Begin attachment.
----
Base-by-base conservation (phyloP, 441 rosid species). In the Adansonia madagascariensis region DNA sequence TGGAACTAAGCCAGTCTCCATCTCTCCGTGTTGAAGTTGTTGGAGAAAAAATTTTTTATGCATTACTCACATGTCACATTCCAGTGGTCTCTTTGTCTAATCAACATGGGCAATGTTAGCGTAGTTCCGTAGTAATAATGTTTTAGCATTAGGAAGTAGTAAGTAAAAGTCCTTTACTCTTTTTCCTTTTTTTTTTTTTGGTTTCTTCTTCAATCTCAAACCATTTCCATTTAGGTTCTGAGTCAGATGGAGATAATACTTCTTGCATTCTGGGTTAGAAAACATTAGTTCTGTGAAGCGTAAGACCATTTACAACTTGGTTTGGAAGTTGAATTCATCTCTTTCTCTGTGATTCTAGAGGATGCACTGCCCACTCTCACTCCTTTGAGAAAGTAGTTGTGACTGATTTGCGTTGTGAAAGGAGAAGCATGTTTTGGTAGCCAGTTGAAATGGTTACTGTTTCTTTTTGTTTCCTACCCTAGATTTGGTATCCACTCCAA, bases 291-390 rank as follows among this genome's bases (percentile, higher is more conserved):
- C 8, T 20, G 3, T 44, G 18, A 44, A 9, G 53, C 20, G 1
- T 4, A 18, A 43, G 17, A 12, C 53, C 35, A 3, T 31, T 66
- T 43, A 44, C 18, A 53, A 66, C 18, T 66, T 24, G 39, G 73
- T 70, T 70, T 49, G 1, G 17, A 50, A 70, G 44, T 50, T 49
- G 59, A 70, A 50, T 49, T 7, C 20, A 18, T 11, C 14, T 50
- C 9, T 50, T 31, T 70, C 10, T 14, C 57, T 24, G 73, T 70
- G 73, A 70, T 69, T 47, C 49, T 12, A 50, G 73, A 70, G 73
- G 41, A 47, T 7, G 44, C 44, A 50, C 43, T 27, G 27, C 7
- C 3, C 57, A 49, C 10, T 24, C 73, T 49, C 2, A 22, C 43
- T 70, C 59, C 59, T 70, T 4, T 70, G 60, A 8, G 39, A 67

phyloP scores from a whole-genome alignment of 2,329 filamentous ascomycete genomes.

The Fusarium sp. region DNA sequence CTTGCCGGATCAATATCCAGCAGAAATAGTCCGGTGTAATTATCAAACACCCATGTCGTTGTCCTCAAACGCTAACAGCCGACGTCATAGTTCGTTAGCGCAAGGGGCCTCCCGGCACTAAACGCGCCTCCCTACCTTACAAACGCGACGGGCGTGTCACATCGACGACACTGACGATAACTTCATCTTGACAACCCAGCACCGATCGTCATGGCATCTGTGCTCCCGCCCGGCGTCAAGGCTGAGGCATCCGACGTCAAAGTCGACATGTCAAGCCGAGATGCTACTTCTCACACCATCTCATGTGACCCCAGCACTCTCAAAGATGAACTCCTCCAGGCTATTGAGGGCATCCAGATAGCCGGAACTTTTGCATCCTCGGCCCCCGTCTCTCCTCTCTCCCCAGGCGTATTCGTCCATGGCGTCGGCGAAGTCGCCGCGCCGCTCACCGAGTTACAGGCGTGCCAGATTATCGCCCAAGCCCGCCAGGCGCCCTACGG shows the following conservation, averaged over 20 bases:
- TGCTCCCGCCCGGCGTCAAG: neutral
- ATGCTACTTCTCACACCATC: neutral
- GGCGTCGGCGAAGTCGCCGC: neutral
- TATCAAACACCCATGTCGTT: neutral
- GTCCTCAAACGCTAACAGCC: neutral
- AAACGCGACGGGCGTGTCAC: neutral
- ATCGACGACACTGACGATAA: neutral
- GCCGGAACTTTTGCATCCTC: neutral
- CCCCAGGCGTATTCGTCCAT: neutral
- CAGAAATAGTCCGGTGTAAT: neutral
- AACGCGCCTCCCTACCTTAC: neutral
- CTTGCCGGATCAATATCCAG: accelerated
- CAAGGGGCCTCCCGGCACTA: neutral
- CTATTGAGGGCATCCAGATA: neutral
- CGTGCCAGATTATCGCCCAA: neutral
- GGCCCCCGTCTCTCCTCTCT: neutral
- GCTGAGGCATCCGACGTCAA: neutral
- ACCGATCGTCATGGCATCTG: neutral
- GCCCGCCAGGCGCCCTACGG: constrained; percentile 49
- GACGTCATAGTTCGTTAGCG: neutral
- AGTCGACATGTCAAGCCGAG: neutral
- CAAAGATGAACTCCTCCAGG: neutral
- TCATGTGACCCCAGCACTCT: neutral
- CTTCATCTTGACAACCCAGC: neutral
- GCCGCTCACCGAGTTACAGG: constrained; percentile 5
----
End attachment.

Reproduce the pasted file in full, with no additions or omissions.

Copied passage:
Base-by-base conservation (phyloP, 441 rosid species). In the Adansonia madagascariensis region DNA sequence TGGAACTAAGCCAGTCTCCATCTCTCCGTGTTGAAGTTGTTGGAGAAAAAATTTTTTATGCATTACTCACATGTCACATTCCAGTGGTCTCTTTGTCTAATCAACATGGGCAATGTTAGCGTAGTTCCGTAGTAATAATGTTTTAGCATTAGGAAGTAGTAAGTAAAAGTCCTTTACTCTTTTTCCTTTTTTTTTTTTTGGTTTCTTCTTCAATCTCAAACCATTTCCATTTAGGTTCTGAGTCAGATGGAGATAATACTTCTTGCATTCTGGGTTAGAAAACATTAGTTCTGTGAAGCGTAAGACCATTTACAACTTGGTTTGGAAGTTGAATTCATCTCTTTCTCTGTGATTCTAGAGGATGCACTGCCCACTCTCACTCCTTTGAGAAAGTAGTTGTGACTGATTTGCGTTGTGAAAGGAGAAGCATGTTTTGGTAGCCAGTTGAAATGGTTACTGTTTCTTTTTGTTTCCTACCCTAGATTTGGTATCCACTCCAA, bases 291-390 rank as follows among this genome's bases (percentile, higher is more conserved):
- C 8, T 20, G 3, T 44, G 18, A 44, A 9, G 53, C 20, G 1
- T 4, A 18, A 43, G 17, A 12, C 53, C 35, A 3, T 31, T 66
- T 43, A 44, C 18, A 53, A 66, C 18, T 66, T 24, G 39, G 73
- T 70, T 70, T 49, G 1, G 17, A 50, A 70, G 44, T 50, T 49
- G 59, A 70, A 50, T 49, T 7, C 20, A 18, T 11, C 14, T 50
- C 9, T 50, T 31, T 70, C 10, T 14, C 57, T 24, G 73, T 70
- G 73, A 70, T 69, T 47, C 49, T 12, A 50, G 73, A 70, G 73
- G 41, A 47, T 7, G 44, C 44, A 50, C 43, T 27, G 27, C 7
- C 3, C 57, A 49, C 10, T 24, C 73, T 49, C 2, A 22, C 43
- T 70, C 59, C 59, T 70, T 4, T 70, G 60, A 8, G 39, A 67

phyloP scores from a whole-genome alignment of 2,329 filamentous ascomycete genomes.

The Fusarium sp. region DNA sequence CTTGCCGGATCAATATCCAGCAGAAATAGTCCGGTGTAATTATCAAACACCCATGTCGTTGTCCTCAAACGCTAACAGCCGACGTCATAGTTCGTTAGCGCAAGGGGCCTCCCGGCACTAAACGCGCCTCCCTACCTTACAAACGCGACGGGCGTGTCACATCGACGACACTGACGATAACTTCATCTTGACAACCCAGCACCGATCGTCATGGCATCTGTGCTCCCGCCCGGCGTCAAGGCTGAGGCATCCGACGTCAAAGTCGACATGTCAAGCCGAGATGCTACTTCTCACACCATCTCATGTGACCCCAGCACTCTCAAAGATGAACTCCTCCAGGCTATTGAGGGCATCCAGATAGCCGGAACTTTTGCATCCTCGGCCCCCGTCTCTCCTCTCTCCCCAGGCGTATTCGTCCATGGCGTCGGCGAAGTCGCCGCGCCGCTCACCGAGTTACAGGCGTGCCAGATTATCGCCCAAGCCCGCCAGGCGCCCTACGG shows the following conservation, averaged over 20 bases:
- TGCTCCCGCCCGGCGTCAAG: neutral
- ATGCTACTTCTCACACCATC: neutral
- GGCGTCGGCGAAGTCGCCGC: neutral
- TATCAAACACCCATGTCGTT: neutral
- GTCCTCAAACGCTAACAGCC: neutral
- AAACGCGACGGGCGTGTCAC: neutral
- ATCGACGACACTGACGATAA: neutral
- GCCGGAACTTTTGCATCCTC: neutral
- CCCCAGGCGTATTCGTCCAT: neutral
- CAGAAATAGTCCGGTGTAAT: neutral
- AACGCGCCTCCCTACCTTAC: neutral
- CTTGCCGGATCAATATCCAG: accelerated
- CAAGGGGCCTCCCGGCACTA: neutral
- CTATTGAGGGCATCCAGATA: neutral
- CGTGCCAGATTATCGCCCAA: neutral
- GGCCCCCGTCTCTCCTCTCT: neutral
- GCTGAGGCATCCGACGTCAA: neutral
- ACCGATCGTCATGGCATCTG: neutral
- GCCCGCCAGGCGCCCTACGG: constrained; percentile 49
- GACGTCATAGTTCGTTAGCG: neutral
- AGTCGACATGTCAAGCCGAG: neutral
- CAAAGATGAACTCCTCCAGG: neutral
- TCATGTGACCCCAGCACTCT: neutral
- CTTCATCTTGACAACCCAGC: neutral
- GCCGCTCACCGAGTTACAGG: constrained; percentile 5